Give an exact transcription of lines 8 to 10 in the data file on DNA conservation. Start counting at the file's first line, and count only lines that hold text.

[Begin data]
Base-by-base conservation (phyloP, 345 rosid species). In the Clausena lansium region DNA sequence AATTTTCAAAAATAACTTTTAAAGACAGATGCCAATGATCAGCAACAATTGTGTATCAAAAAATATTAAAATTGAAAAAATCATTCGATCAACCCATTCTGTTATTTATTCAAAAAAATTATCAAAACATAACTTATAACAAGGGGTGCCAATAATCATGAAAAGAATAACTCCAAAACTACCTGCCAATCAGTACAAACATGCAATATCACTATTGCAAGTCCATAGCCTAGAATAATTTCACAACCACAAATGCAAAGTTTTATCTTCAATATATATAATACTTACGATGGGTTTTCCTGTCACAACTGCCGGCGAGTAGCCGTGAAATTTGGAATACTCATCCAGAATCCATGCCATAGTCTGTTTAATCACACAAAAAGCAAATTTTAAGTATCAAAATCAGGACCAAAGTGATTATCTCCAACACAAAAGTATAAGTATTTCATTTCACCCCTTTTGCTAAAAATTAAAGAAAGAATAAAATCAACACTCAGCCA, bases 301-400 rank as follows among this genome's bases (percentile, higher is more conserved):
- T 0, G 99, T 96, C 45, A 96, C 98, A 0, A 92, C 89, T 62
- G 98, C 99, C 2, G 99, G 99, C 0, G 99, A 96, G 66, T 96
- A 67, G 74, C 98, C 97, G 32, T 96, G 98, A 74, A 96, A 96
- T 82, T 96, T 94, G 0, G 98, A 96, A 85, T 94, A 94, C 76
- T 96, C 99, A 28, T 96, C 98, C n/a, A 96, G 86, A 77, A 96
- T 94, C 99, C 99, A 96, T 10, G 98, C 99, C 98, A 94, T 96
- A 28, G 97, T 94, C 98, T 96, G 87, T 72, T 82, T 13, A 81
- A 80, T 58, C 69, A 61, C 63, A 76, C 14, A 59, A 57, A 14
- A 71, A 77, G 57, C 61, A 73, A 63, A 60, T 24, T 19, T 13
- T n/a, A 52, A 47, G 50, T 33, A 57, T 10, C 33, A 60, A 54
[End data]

- A 28, G 97, T 94, C 98, T 96, G 87, T 72, T 82, T 13, A 81
- A 80, T 58, C 69, A 61, C 63, A 76, C 14, A 59, A 57, A 14
- A 71, A 77, G 57, C 61, A 73, A 63, A 60, T 24, T 19, T 13